When the decision to open in Arizona was final, White Castle told a local Facebook fan page first. “We figured they worked the hardest for it,” says Jamie Richardson, the chain’s vice president. “So we let them break the news.”
The group clamored for White Castle’s arrival for nearly a decade. But the slider chain’s growth stirred internally for far longer.
In the mid 1980s—around the same time White Castle introduced a drive-thru window and sliders cost 27 cents—the brand took its first serious crack at expansion. “At the time, it seemed like a good idea,” Richardson says.
The Columbus, Ohio-based company, founded in Wichita, Kansas, in 1921, tried its luck in Philadelphia and Kansas City. It poured money into infrastructure, built warehouses to store product, and hired employees. “But what we found is we elevated our costs so much that it really made it hard to be successful,” Richardson says.
“Then, candidly,” he adds, “we rushed and might not have, in hindsight, picked the best sites.”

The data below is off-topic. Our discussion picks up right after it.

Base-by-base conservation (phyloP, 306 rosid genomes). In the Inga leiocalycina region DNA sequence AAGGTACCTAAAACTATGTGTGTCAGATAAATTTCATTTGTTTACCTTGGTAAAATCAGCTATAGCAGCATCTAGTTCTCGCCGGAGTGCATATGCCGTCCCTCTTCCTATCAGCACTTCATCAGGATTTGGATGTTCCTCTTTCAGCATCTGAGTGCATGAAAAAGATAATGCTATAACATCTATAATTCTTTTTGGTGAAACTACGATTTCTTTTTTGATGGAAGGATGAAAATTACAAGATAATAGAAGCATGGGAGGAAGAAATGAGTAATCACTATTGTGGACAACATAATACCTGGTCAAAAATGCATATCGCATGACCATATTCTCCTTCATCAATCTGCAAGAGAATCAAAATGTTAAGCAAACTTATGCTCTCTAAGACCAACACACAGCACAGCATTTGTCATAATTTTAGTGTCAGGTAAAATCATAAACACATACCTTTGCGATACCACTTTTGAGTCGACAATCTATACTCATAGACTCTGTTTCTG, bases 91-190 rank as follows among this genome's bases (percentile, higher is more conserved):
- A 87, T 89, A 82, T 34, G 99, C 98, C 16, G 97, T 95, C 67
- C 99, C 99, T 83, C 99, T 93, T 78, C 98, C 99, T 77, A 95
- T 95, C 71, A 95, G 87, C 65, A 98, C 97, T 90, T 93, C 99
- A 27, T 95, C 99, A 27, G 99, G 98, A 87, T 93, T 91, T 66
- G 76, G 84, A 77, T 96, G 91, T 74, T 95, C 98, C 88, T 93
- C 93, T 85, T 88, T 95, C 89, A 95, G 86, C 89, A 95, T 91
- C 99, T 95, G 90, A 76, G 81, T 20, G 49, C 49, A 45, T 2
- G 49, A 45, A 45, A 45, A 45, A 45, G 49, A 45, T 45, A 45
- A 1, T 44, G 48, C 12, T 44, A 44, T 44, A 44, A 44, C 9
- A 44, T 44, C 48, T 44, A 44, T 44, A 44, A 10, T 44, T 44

Roughly 15 years later, White Castle exited. It was a tough lesson, Richardson says, for a company that proudly remains family-run nearly 100 years after The Original Slider debuted. “It made us more aware,” Richardson says, “of saying, ‘Let’s stack in the deck in our favor in terms of managing what we can manage.”
One development, and it might not be the sexiest headliner, is White Castle’s supply chain. White Castle opened its first location west of the Rocky Mountains January 2015 in Las Vegas—a move so popular the store had to close for more than two hours to restock after its grand opening. The restaurant cooked close to 4,000 burgers an hour for 12 straight. One guest drove in from Phoenix. Another stood in line three hours.
The closest White Castle was some 1,500 miles away in Cape Girardeau, Missouri. So how was the chain going to supply the straggler unit with buns and patties, which White Castle makes itself? Also, the deal was a licensing agreement with a group owned by Rob Richardson—a path the company doesn’t typically take and won’t moving forward, it said. Yet as unique as the process and logistics were, the group was ready to expand two years later. There are now three White Castles: the original on the Strip, a downtown store, and one near I-15 and Jean.